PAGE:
General Data Protection Regulation

77% of UK Companies On Course For GDPR Compliance

A new report from leading enterprise scale big data architecture and machine learning tech company Exonar has revealed that most UK businesses are on track for complying with the new European Union General Data Protection regulations that will come into force on May 25 2018. However, the report also shows that roadblocks remain for some.

With the introduction of GDPR now less than 12 months away, Exonar have undertaken a wide ranging study of the data protection and wider IT community to understand how prepared businesses are across the UK for the new regulation and see what challenges are standing in their way.

The good news from the results is that the majority of companies recognise that complying with the new European Union General Data Protection Regulations is very important and have already begun completing preparations to be compliant with GDPR or have a plan that will see them compliant by May 25 2018.

However, the report did highlight that there are still businesses that are experiencing significant challenges in the form of time, money and understanding just what compliance with GDPR entails and how far reaching it is.

Some of the key takeaways from the report are:

  • 77% of organisations in the UK are on course to be compliant with the new European Union General Data Protection Regulations by May 2018.
  • 84% believe that the GDPR is a good thing overall and that it will make their business data more secure.
  • Key challenges of compliance stated are both time and money.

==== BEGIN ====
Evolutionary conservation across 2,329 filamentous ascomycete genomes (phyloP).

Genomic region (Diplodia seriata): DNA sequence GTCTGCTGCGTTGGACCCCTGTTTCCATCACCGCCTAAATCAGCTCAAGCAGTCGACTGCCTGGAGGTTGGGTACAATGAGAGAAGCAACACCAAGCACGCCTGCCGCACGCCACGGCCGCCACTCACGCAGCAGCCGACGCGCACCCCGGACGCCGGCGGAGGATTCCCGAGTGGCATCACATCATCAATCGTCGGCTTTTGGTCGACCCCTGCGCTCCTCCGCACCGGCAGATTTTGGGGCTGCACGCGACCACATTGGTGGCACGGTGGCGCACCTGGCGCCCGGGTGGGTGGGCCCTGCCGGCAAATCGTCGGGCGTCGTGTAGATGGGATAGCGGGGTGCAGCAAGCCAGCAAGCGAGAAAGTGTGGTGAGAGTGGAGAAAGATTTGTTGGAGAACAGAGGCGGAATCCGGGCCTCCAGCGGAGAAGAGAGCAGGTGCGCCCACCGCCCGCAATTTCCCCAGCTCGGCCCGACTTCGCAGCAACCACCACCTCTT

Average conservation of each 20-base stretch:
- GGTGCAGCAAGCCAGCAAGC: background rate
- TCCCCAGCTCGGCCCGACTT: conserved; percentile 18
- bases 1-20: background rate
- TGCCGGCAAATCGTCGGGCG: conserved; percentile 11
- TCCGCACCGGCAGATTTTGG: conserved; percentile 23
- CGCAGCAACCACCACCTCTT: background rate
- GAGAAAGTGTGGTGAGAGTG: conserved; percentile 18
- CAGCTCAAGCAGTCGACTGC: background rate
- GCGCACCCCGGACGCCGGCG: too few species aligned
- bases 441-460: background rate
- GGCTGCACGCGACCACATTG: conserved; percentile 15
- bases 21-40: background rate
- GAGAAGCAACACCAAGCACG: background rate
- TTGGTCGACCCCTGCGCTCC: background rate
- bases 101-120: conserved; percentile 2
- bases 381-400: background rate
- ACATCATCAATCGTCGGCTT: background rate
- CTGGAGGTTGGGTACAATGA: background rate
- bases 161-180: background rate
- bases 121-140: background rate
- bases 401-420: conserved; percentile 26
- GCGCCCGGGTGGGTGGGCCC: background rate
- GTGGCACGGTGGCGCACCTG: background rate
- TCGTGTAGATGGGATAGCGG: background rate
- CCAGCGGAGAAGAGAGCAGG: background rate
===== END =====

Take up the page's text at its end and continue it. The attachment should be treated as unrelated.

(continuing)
• Only 29% have a designated Data Protection Officer (DPO) which indicates there is some confusion as to who will take responsibility for GDPR in some organisations.
  • 6% of respondents wrongly believed that Brexit will mean that GDPR will not apply to them.

Exxon’s CEO Adrian Barrett commented: “Although the overall results were positive, significant challenges still remain in the form of time, money and understanding over the reach and implications of the new regulation. It’s clear some companies are shackled and their plans aren’t progressing or even formulated. This situation is often worsened by a lack of project leadership and failure to identify responsibility.

“Businesses must ensure they fully understand the new regulations and, crucially, understand how, where and why their data is currently being processed. For most, a period of data discovery needs to be undertaken before they can put a plan into action and it needs to be done quickly as time is running out. To that end, new technology such as Big Data and Machine Learning will prove invaluable in speeding up the first steps to secure data handling.”

A full copy of the repoert is availble here:

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